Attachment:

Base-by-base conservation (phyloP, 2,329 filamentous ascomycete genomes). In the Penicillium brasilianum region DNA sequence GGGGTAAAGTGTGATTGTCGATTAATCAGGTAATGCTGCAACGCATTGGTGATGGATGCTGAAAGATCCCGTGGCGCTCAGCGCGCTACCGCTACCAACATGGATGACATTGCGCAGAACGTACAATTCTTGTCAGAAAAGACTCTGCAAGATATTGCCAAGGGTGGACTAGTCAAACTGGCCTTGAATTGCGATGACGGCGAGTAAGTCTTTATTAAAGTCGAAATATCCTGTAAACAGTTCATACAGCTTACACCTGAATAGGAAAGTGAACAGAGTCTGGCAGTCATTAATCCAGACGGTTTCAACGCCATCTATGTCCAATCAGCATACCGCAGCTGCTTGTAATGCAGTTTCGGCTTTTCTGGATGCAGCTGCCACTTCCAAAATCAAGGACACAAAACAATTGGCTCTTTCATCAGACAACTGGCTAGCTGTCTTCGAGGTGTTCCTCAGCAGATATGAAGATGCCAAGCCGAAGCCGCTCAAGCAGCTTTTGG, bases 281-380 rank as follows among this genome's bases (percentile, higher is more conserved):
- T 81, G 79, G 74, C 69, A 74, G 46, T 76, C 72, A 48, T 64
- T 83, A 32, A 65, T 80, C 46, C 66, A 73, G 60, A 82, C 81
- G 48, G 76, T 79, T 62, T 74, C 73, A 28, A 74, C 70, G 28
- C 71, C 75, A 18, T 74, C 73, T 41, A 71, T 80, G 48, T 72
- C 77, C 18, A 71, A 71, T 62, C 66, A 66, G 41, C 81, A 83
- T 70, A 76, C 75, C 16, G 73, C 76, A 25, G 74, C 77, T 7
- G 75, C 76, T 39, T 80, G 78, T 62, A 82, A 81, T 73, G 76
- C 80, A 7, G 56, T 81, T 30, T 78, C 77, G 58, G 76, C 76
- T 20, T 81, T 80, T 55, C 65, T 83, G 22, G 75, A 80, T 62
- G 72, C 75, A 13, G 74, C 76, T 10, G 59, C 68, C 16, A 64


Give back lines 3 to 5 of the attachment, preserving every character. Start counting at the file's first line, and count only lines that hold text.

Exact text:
- T 83, A 32, A 65, T 80, C 46, C 66, A 73, G 60, A 82, C 81
- G 48, G 76, T 79, T 62, T 74, C 73, A 28, A 74, C 70, G 28
- C 71, C 75, A 18, T 74, C 73, T 41, A 71, T 80, G 48, T 72